1. Hyperbaric oxygen

2. Intravenous immunoglobulin (400 mg/kg/dose)

Presentation

Neonates typically present with purulent discharge of the umbilical cord with rapidly progressing cellulitis of the abdominal wall.

Diagnosis

The diagnosis is based largely on the history and clinical examination. It is generally thought that any abdominal wall cellulitis surrounding the umbilical structures is consistent with the diagnosis of omphalitis.

Management

Due to the potential life-threatening complications of an umbilical cord infection, neonates presenting with any evidence of inflammation around the umbilical cord should be managed aggressively. This includes admission and treatment with broad-spectrum antibiotics, usually a third-generation cephalosporin and clindamycin. Surface cultures should be obtained, although it should be stressed that these may not represent the entire spectrum of bacteria involved in the deeper fascial planes. As in necrotizing fasciitis, surgical resection is a major part of therapy, and early involvement with experienced pediatric surgeons is mandatory.

Continued concern regarding omphalitis has led to an ongoing evaluation of optimal umbilical cord care. Some hospitals have abandoned triple-dye alcohol regimens for a regimen of dry cord care consisting of gentle cleaning with soap and water and allowing the area to air dry. A prospective study evaluating this approach in nearly 800 infants found a single case of omphalitis in the dry care group. In the dry care group, infants were more likely to be colonized with group B streptococcus, S. aureus, and gram-negative bacteria. Whether this colonization ultimately leads to an increase in invasive infection will need to be the subject of further studies (Table 16.2).

TABLE 16-2. Management of Omphalitis

Medical therapy

1. Polymicrobial infection including S. aureus, group A streptococcus, anaerobes

2. Surface cultures may not reflect all causative pathogens

3. Cefotaxime – 100–200 mg/kg/day in 3 divided doses

4. Clindamycin – 20–40 mg/kg/day in 3 divided doses

Surgical therapy

1. Complete excision of affected tissue

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Endophthalmitis

Endophthalmitis refers to infection within the ocular structures. There are two mechanisms for this infection. In endogenous (hematogenous) endophthalmitis, bacteria are seeded within the eye following a bacteremic or septicemic illness. Exogenous endophthalmitis refers to infection within the eye following direct inoculation from a surgical procedure or traumatic event.

Etiology

Organisms that can seed the ocular structures following a bacteremic or septicemic illness include Bacillus cereus, Candida species, andNeisseria meningitidisB. cereus infection is associated with the use of intravenous drugs. Organisms of exogenous disease includeStaphylococcus epidermidis, Streptococcus species, and S. aureus.

Presentation

Patients have decreased vision and proptosis, often accompanied by periocular inflammation and edema. Visual acuity is usually markedly decreased. This process should be suspected in any bacteremic patient who, during the course of illness, develops ocular complaints. Exogenous endophthalmitis is particularly important in pediatrics because ocular trauma may not be immediately reported.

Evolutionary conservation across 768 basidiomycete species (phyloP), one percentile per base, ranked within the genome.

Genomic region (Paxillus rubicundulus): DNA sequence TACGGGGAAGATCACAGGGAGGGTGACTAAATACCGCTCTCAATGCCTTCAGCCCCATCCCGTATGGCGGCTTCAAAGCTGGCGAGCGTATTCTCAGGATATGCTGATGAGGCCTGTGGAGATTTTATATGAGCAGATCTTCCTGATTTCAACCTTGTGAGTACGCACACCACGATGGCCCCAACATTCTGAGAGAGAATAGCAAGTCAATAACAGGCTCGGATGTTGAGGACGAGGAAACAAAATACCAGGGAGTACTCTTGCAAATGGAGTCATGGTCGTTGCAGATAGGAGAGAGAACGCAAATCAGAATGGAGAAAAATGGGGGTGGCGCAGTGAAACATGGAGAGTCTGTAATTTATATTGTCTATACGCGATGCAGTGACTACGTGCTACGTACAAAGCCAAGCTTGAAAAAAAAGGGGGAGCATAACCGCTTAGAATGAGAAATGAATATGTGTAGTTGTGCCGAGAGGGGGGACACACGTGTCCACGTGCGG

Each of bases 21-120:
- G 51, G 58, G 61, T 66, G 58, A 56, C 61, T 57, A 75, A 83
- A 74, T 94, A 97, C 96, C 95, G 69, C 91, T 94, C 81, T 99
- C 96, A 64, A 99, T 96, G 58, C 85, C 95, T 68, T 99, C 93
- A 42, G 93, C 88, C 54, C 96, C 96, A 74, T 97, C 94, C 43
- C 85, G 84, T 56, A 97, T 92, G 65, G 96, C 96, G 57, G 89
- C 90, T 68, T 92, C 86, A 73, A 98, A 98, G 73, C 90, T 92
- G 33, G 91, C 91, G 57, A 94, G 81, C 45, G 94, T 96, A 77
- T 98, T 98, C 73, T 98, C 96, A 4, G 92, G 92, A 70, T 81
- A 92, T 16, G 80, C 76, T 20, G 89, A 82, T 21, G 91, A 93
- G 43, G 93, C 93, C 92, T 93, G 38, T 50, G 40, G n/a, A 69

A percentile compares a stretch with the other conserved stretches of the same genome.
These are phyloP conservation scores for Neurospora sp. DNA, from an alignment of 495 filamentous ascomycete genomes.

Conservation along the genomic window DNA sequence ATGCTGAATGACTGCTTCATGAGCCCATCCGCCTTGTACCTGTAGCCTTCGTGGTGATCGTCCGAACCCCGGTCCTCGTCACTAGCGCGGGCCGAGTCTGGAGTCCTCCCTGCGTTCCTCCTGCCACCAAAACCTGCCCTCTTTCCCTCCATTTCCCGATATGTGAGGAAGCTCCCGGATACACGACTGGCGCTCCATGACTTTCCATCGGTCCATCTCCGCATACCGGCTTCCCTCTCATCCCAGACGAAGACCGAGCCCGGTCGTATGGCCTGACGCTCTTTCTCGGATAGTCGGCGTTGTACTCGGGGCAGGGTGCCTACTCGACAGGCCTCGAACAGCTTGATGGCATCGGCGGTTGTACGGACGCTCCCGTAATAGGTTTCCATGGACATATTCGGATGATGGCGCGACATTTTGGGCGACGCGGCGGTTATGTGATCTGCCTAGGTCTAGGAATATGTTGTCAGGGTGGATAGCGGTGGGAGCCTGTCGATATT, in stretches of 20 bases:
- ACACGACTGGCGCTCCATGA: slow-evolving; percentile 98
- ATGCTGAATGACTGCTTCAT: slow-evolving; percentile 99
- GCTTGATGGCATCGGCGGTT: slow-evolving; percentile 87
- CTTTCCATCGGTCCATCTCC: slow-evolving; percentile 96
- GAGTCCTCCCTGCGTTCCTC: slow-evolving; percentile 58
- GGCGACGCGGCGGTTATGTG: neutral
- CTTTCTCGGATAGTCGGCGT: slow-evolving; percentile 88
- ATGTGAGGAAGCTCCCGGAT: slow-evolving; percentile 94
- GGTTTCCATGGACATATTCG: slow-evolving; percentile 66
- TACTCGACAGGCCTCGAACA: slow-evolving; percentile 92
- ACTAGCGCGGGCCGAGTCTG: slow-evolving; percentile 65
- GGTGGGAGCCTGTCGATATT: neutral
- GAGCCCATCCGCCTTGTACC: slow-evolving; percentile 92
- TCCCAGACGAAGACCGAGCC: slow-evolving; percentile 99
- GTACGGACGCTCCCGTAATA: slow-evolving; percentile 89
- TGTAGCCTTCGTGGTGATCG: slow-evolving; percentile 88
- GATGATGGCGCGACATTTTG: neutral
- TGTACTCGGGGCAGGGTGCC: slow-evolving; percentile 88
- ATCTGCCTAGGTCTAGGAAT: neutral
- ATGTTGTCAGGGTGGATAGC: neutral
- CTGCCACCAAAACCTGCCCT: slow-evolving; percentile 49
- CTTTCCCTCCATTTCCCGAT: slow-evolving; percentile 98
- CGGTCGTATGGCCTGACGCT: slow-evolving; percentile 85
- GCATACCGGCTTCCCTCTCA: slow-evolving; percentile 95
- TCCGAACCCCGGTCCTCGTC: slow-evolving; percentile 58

Diagnosis

The diagnosis of endophthalmitis should be done in conjunction with an experienced ophthalmologist. Ophthalmologic examination may reveal corneal haziness and a purulent exudate (hypopyon) in the anterior chamber of the eye. Typically, anterior chamber and vitreous aspiration should be performed in an effort to identify the responsible pathogen. The yield of Gram stain or culture approaches 60%.

Treatment

Therapy is difficult, given the low rate of positive cultures and the poor penetration of systemic antibiotics into the eye. Initial antibiotic choices are often based on the most likely pathogen. It is recommended that, following the aspiration of fluid, antibiotics be instilled directly into the vitreous cavity. Intraocular vancomycin, 1 mg, and ceftazidime, 2.25 mg, are frequently used. Amikacin, 400 µg, is used in some centers as an alternative to ceftazidime for gram-negative coverage.

Intravenous antibiotics are considered to have poor penetration into the aqueous humour. Adjunctive therapy with intravenous vancomycin, ceftazidime, and amikacin is frequently employed, although their usefulness remains unclear.

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Ciprofloxacin has been reported to achieve levels above the minimal inhibitory concentration (MIC) for coagulase-negative staphylococcus; some centers use this medication if this pathogen is identified. Intraocular and systemic steroids, in conjunction with vitrectomy, have been used for progressive disease (Table 16.3).

TABLE 16-3. Endophthalmitis

Endogenous (septicemic)

1. Bacillus cereus, candida species, Neisseria meningitidis

Exogenous (direct inoculation)

1. S. epidermidis, Streptococcus species

Diagnosis

1. Examination by ophthalmologist

2. Anterior chamber/vitreous aspiration

3. Positive gram stain, culture in 60%

Therapy

1. Intraocular medications
   Vancomycin 1 mg
   Ceftazidine 2.25 mg
   Amikacin 400 µg

2. Vitrectomy

Peritonitis Secondary to Ruptured Appendicitis

Etiology

Children with appendicitis often have perforation at the time of diagnosis. This perforation leads to the seeding of the peritoneal cavity with the multitude of aerobic and anaerobic organisms found in the gastrointestinal tract. This seeding serves as a risk factor for the development of intra-abdominal abscesses. During recent years, there has been a great interest in the proper management of patients with peritonitis following a perforated appendicitis.